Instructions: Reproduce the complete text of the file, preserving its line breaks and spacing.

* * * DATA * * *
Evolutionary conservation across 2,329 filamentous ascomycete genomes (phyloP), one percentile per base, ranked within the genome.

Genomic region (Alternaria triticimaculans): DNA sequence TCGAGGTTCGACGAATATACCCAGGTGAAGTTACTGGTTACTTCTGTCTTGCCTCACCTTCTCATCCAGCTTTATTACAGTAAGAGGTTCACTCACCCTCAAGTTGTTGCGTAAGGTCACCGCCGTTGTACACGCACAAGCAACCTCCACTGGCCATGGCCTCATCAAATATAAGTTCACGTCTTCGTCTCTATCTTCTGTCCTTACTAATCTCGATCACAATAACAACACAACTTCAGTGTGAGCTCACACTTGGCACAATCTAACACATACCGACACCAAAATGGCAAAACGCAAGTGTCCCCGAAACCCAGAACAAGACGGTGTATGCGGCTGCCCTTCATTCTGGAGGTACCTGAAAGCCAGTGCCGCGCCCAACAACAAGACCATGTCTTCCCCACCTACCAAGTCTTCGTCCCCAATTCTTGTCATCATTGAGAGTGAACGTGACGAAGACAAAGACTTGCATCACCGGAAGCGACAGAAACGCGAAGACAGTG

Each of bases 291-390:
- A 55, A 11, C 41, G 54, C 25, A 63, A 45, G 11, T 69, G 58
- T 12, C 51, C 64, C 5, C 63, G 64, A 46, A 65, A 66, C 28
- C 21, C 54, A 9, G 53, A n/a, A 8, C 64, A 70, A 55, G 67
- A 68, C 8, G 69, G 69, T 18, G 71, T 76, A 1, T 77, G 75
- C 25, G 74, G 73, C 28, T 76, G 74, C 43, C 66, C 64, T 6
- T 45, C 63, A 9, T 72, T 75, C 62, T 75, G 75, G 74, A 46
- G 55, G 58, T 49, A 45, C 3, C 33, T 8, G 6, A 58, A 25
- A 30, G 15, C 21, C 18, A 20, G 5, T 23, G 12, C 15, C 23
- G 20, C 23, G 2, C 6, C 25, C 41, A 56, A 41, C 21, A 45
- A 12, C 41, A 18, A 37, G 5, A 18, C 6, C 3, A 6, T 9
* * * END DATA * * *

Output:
Evolutionary conservation across 2,329 filamentous ascomycete genomes (phyloP), one percentile per base, ranked within the genome.

Genomic region (Alternaria triticimaculans): DNA sequence TCGAGGTTCGACGAATATACCCAGGTGAAGTTACTGGTTACTTCTGTCTTGCCTCACCTTCTCATCCAGCTTTATTACAGTAAGAGGTTCACTCACCCTCAAGTTGTTGCGTAAGGTCACCGCCGTTGTACACGCACAAGCAACCTCCACTGGCCATGGCCTCATCAAATATAAGTTCACGTCTTCGTCTCTATCTTCTGTCCTTACTAATCTCGATCACAATAACAACACAACTTCAGTGTGAGCTCACACTTGGCACAATCTAACACATACCGACACCAAAATGGCAAAACGCAAGTGTCCCCGAAACCCAGAACAAGACGGTGTATGCGGCTGCCCTTCATTCTGGAGGTACCTGAAAGCCAGTGCCGCGCCCAACAACAAGACCATGTCTTCCCCACCTACCAAGTCTTCGTCCCCAATTCTTGTCATCATTGAGAGTGAACGTGACGAAGACAAAGACTTGCATCACCGGAAGCGACAGAAACGCGAAGACAGTG

Each of bases 291-390:
- A 55, A 11, C 41, G 54, C 25, A 63, A 45, G 11, T 69, G 58
- T 12, C 51, C 64, C 5, C 63, G 64, A 46, A 65, A 66, C 28
- C 21, C 54, A 9, G 53, A n/a, A 8, C 64, A 70, A 55, G 67
- A 68, C 8, G 69, G 69, T 18, G 71, T 76, A 1, T 77, G 75
- C 25, G 74, G 73, C 28, T 76, G 74, C 43, C 66, C 64, T 6
- T 45, C 63, A 9, T 72, T 75, C 62, T 75, G 75, G 74, A 46
- G 55, G 58, T 49, A 45, C 3, C 33, T 8, G 6, A 58, A 25
- A 30, G 15, C 21, C 18, A 20, G 5, T 23, G 12, C 15, C 23
- G 20, C 23, G 2, C 6, C 25, C 41, A 56, A 41, C 21, A 45
- A 12, C 41, A 18, A 37, G 5, A 18, C 6, C 3, A 6, T 9